- Don’t take a last minute phone break.
No matter how tempting it is to catch up on email, scroll through Insta or start a conversation, if you do it right before your workout, you’re gonna be in your gym clothes, sitting on a bench an hour later wondering what happened. Once your stuff is on and you’ve arrived at wherever you need to be to get moving, just get moving!
- Keep your fitness plan fresh!
Nothing bores me quite like repeating a workout. I used to try to stick to workout programs and get frustrated when I tapered off and quit at about week 3.5. I used to think I was just the worst self-saboteur of all time, but then I realized that it’s really just because doing one kind of activity five days a week for three weeks is super boring to me. In the last month I have lifted weights, done Pilates and yoga, danced, ran, followed HIIT videos, kickboxed, and made my own resistance workout. I already know I’m going to work out, so while I’m doing my usual talking to myself about the workout plan I think about what would be fun. What would feel good for my body to do today?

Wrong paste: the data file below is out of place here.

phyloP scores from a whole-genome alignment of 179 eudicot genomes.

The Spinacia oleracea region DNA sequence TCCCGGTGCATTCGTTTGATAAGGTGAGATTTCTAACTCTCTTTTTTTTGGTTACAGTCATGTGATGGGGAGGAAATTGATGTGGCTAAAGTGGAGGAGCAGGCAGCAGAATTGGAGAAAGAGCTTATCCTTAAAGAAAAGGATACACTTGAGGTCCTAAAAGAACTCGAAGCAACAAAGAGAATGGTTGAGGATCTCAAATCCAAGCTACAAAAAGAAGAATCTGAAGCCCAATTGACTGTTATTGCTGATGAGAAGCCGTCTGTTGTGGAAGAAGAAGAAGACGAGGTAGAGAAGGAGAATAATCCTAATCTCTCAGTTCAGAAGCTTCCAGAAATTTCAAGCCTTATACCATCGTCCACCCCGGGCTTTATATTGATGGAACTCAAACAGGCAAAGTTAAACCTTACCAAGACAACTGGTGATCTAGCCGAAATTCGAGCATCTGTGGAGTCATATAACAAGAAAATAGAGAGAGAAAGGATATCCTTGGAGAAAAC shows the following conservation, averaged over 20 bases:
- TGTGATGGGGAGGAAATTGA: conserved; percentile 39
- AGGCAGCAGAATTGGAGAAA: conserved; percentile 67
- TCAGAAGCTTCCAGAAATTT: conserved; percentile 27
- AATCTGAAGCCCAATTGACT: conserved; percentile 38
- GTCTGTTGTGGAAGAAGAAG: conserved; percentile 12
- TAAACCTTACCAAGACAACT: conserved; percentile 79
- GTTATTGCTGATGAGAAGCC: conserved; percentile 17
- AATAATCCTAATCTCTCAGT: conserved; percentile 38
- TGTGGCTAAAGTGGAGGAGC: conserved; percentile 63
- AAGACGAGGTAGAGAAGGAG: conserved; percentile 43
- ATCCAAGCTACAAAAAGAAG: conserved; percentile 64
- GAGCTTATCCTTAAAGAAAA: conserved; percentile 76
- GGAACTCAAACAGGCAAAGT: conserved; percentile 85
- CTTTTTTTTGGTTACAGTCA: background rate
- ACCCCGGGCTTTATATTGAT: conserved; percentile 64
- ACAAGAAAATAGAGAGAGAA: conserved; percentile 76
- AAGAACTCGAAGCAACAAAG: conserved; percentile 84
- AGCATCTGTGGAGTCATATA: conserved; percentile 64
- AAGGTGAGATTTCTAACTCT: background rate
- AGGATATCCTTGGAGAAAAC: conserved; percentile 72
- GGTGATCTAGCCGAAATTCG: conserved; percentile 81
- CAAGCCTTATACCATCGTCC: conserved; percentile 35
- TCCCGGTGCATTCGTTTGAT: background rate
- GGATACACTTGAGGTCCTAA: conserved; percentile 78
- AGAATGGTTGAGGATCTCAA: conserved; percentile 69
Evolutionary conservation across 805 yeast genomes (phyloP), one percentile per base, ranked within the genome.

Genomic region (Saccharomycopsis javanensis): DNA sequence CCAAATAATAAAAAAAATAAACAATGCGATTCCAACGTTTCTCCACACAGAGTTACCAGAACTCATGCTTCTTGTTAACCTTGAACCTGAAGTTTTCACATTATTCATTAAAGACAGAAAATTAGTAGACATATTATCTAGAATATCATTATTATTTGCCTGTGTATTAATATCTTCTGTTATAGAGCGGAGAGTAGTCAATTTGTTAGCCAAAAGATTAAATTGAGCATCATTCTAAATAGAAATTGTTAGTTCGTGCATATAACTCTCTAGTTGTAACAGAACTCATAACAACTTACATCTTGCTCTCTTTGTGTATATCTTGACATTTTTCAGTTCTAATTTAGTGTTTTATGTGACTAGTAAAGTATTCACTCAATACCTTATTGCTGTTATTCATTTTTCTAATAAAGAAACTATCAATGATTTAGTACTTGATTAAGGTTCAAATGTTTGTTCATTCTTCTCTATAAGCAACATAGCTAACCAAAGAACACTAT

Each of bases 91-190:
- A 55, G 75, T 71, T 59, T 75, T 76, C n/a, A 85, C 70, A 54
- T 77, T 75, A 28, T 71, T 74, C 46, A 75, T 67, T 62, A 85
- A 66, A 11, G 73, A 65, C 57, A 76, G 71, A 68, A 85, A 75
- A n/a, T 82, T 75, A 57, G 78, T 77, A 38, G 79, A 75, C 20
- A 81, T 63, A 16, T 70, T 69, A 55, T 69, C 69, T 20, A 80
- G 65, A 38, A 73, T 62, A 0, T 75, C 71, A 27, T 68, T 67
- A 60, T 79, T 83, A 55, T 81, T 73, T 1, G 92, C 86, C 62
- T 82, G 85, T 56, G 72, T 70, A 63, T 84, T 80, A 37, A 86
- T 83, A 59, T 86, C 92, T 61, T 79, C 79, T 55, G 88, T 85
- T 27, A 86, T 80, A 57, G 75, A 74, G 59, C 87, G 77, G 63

If you’re still not solid on the whole exercise habit thing take a cruise through this series about fitness:
Whatever you do, take it easy on yourself. All the self-loathing, shame, frustration, and scolding in the world isn’t going to change your mind about this stuff. Give yourself a break. You’re amazing and wonderful and worthy and beautiful. ❤